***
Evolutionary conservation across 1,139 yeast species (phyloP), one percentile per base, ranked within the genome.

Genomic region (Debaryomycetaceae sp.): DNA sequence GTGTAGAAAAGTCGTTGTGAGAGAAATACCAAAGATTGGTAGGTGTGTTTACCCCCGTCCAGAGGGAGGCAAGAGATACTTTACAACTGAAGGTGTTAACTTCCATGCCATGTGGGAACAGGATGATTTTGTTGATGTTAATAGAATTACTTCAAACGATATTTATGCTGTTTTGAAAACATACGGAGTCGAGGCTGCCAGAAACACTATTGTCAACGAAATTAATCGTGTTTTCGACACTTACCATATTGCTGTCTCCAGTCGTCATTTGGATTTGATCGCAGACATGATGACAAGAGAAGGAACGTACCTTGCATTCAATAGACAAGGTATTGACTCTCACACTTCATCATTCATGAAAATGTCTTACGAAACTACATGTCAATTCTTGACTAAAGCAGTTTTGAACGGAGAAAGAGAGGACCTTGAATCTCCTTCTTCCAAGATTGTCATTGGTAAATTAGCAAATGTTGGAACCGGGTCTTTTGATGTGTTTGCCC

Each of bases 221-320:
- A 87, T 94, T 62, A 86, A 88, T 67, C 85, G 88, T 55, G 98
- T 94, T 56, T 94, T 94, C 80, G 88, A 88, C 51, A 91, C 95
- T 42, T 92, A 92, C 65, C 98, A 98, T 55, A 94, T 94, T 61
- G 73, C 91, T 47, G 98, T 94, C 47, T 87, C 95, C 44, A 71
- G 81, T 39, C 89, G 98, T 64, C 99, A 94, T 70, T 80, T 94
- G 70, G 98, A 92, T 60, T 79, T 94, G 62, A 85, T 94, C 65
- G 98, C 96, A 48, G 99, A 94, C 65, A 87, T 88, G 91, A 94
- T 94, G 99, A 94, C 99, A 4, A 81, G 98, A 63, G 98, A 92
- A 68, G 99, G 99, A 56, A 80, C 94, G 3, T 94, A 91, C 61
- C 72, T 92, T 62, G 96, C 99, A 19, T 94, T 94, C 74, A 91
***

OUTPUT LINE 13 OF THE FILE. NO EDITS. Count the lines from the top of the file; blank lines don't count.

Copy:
- C 72, T 92, T 62, G 96, C 99, A 19, T 94, T 94, C 74, A 91